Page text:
Let’s go back to 2010, when a network of plant pathologists, named Cost 873, met in the Italian city of Bari. Among the attendees were scientists from the Mediterranean Institute of Agronomy of Bari who had brought samples of the Xylella pathogen from California “for the purposes of scientific research.” During the meeting, a hypothetical scenario was discussed in which the Xylella bacteria would be released in parts of Europe as part of an effort to determine how the countries would react to a “bio-terrorist attack.” This is a bizarre scenario to imagine in itself, but it doesn’t conclusively prove anything. They claim to have disposed of the pathogen, and that the bacteria present in Italy are of a different variety than the one they had brought. This could not be known for sure, however, since the lead investigator, the commander of the Forest Guard Giuseppe Silletti, has refused to do a genetic comparison of the allegedly introduced bacteria to those involved in the current infections.
Many do not understand the government’s insistence on the measure of eradication, particularly given the lack of concrete evidence and the existence of effective alternative policies. Many have pointed their fingers at the biotech industry. There are good reasons for this: the institution that brought the pathogen into Italy in the first place is funded by biotech companies. Furthermore the biotech giant Monsanto, known for its predatory practices, owns Allelyx, a company entirely devoted to the creation of GMO strains resistant to the bacteria, and the name of which, what an irony, is Xylella spelled backwards. Given these links, which are interesting but not conclusive, and the unwillingness of the government to conduct a thorough investigation, many have alleged that there is collusion between the government and the biotech industry. The popular belief is that this crisis could have been engineered for the purpose of eradicating local olive trees. The reasons for this are still debated, but the dominant hypothesis is to force local cultivators to switch to GMO varieties resistant to the disease. There is only one problem with this notion: there are currently no studies of GMO olive trees available.
During this investigation a Monsanto spokesperson was contacted for comments, as well as the University of Wageningen, and the Mediterranean Agronomic Institute of Chania. They all denied being involved in, or knowing about, any research on GMO olives. The only experiments in existence were conducted in Italy starting in the 1970s, and the trees were eradicated in 2012 after the passing of a law that prohibits any field test of GMO crops. This does not prove that there is no nefarious involvement but keeps the investigation open. Furthermore, it is not certain that the answers of the institutions that were contacted were, in fact, honest. The research may be carried on in secret, awaiting the spread of the disease to critical levels before being released.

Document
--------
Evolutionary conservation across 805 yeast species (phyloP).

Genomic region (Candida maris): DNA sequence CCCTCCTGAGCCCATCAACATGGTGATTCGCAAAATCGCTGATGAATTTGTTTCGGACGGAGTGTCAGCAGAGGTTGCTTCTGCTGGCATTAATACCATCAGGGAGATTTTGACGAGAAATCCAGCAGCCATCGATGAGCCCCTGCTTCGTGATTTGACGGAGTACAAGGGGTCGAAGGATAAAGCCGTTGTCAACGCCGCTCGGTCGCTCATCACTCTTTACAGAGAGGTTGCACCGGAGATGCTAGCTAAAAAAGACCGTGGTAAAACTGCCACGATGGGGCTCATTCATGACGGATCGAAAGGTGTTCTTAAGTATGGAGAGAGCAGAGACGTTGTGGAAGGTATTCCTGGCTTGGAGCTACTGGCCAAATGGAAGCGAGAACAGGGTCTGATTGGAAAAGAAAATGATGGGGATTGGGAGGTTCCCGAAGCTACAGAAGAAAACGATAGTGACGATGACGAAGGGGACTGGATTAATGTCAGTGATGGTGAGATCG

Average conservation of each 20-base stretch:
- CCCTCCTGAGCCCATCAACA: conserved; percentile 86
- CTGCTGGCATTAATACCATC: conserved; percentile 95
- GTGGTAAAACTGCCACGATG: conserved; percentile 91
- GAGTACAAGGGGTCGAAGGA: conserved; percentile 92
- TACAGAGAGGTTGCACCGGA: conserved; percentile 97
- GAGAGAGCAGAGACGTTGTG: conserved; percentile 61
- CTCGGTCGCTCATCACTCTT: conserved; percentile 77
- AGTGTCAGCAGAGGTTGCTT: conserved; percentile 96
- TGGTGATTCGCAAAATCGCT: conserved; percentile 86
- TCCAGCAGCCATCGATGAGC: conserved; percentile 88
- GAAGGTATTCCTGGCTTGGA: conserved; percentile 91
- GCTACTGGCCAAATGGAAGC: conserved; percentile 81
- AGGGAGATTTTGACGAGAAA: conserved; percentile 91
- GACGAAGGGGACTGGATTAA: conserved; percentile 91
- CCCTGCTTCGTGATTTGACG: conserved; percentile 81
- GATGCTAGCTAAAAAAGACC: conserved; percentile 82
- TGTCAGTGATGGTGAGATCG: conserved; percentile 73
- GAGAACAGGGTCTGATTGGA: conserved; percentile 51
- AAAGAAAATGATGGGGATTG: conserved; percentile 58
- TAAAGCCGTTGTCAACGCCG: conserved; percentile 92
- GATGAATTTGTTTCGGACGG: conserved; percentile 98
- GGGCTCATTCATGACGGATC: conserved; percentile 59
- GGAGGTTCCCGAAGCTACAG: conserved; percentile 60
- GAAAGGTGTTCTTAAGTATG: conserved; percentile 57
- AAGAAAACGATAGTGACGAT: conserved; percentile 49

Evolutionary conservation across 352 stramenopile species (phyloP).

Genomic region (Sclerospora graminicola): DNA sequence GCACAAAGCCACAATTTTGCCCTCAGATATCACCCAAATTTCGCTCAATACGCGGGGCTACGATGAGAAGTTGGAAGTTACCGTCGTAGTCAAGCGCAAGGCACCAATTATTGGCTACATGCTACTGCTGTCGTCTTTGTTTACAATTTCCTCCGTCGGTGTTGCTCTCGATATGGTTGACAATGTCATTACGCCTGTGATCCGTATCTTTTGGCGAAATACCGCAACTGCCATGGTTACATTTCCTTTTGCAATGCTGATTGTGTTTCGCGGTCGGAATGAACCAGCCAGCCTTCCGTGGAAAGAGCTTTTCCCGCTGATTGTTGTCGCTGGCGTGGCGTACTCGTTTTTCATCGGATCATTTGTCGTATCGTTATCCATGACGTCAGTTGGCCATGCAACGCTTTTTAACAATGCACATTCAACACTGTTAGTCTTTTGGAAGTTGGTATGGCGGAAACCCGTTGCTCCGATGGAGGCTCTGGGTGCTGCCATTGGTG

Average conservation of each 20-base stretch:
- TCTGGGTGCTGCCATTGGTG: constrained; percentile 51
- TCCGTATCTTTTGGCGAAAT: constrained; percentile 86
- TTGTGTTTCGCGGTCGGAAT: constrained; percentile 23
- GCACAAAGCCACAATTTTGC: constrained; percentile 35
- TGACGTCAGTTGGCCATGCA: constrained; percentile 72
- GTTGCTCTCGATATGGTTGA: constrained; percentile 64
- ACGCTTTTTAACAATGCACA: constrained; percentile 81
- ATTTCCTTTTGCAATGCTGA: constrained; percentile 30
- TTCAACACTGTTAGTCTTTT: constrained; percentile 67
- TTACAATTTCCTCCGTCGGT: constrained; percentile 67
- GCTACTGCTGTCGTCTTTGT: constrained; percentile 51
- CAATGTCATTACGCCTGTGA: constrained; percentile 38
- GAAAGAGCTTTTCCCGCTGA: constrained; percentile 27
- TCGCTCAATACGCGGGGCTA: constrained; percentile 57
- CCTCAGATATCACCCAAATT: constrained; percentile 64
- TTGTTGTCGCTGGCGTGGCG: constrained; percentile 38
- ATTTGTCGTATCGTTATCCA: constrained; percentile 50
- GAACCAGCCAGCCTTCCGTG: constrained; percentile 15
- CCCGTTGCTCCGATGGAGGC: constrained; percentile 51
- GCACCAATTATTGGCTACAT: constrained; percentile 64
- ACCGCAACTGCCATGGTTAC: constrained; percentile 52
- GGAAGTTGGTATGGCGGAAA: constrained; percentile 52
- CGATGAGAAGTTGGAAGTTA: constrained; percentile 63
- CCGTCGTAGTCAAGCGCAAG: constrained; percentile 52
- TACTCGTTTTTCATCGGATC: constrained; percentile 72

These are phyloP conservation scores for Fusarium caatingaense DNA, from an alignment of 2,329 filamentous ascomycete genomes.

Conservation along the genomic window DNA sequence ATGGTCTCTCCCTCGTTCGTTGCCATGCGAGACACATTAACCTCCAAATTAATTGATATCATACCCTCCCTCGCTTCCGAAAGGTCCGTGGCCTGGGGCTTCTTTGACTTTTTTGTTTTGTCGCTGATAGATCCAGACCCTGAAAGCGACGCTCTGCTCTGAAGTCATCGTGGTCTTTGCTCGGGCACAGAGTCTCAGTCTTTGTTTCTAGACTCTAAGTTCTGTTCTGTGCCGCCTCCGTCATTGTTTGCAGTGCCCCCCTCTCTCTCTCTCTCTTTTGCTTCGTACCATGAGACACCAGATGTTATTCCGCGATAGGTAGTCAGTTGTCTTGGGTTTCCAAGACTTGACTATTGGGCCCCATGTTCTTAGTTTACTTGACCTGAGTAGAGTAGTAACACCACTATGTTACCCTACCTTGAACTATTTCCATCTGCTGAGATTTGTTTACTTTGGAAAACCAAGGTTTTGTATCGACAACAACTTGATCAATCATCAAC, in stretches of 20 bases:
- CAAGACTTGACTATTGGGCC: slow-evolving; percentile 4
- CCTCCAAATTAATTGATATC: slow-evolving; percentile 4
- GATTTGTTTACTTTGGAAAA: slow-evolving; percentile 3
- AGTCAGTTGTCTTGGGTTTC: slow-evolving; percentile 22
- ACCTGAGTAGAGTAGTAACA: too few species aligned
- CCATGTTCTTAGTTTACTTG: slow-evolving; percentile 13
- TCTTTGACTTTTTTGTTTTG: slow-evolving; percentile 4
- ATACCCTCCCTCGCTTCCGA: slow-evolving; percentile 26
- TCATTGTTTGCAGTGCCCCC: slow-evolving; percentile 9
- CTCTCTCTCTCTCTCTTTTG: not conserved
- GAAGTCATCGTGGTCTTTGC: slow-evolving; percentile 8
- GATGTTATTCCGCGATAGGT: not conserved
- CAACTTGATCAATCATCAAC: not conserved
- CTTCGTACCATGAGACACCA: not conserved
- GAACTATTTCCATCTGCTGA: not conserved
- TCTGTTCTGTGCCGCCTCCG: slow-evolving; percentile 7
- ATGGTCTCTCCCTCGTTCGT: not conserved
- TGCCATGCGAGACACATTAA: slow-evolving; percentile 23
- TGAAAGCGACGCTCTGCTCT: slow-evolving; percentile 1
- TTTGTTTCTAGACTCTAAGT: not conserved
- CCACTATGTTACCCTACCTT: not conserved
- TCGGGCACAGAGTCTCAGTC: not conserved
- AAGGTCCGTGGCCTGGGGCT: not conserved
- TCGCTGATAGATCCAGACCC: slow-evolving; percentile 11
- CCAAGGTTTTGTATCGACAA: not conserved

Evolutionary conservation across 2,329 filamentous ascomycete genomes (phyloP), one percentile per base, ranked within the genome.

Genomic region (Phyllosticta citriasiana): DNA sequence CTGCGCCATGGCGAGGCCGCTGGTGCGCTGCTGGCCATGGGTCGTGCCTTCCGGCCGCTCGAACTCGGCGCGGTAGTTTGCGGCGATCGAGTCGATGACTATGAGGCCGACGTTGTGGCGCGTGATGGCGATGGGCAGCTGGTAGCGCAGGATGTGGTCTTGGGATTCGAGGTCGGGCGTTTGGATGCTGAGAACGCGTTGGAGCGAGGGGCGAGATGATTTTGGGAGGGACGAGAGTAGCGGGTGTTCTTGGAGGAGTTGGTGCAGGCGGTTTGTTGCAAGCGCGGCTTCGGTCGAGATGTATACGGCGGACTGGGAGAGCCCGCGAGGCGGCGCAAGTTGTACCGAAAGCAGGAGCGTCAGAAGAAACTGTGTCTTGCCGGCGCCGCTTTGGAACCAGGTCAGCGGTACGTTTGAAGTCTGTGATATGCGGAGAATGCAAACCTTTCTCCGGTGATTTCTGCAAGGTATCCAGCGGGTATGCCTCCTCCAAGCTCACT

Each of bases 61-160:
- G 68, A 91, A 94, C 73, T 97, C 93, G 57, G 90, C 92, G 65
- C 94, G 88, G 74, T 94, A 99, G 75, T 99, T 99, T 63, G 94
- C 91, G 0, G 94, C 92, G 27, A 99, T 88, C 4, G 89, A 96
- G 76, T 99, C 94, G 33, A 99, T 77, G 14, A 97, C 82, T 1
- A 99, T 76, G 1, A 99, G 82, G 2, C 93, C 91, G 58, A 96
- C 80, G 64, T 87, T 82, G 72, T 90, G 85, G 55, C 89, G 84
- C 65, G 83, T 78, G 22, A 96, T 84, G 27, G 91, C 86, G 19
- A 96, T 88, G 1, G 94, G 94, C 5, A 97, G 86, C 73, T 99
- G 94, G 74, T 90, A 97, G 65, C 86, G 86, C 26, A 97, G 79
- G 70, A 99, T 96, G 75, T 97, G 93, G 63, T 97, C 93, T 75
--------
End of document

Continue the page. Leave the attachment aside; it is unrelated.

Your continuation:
There is a second hypothesis that is wisely considered and seems to have serious grounds of legitimacy. In this scenario the tourism industry, and not the biotech one could be to blame. Indeed, the area most hit is a tourism hotspot. In the past two years, room booking requests have increased by 45 percent, which has prompted the local authorities to enact a ban on the construction of new tourist villages and resorts. This might change if the olive industry is decimated. Whether directly responsible or simply taking advantage of a “good crisis”, tourism businesses are already cashing in on the situation. Properties that have been deemed to be infected by the Xylella bacteria are being sold at extremely low prices, and many of them have already been purchased with the express intention of building nightclubs or hotels. Before this can proceed, the lands have to be reassigned, from being farming lots, to residential and commercial use – a measure that the region will most likely consider should they require increased income to offset the decrease in the olive business.
Since July 2015, Italian police seems to have pursued this case more aggressively by confiscating hard-drives and files from the Ministry of Agriculture and the Mediterranean Institute of Bari. Meanwhile, the regional administrative tribunal of Lecce and Rome have called for an immediate freeze of the eradication policy (called the Silletti Plan) while an investigation is undertaken. Pursuant to this case are twenty-six organic olive oil brands and numerous farmers. The Italian Minister of Agriculture Maurizio Martina, the major proponent of the eradication plan, has already promised that he will file an appeal should the farmers win the court case.
If an answer is found and even if it bears the name Xylella, this should be cause for mourning – over 800,000 trees are poised to be cut down. Meanwhile the question remains: is the biotech industry deliberately attacking Italy’s olive trees? The one thing that is certain is that without the conclusive, transparent, and independently acquired scientific proof, these questions will remain unanswered. If this is the case, thousands of centennial olive trees will be eradicated for no good reason or, even worse, to serve a nefarious covert agenda.
Editor’s Note: Photographs one, seven and eight by Francesco; photograph four and six by Paolo Margari; photograph two by Sean O’ Casaidhe; three by Yellow Cat; five from Light Brigading archive and photograph nine by Steve Rhodes.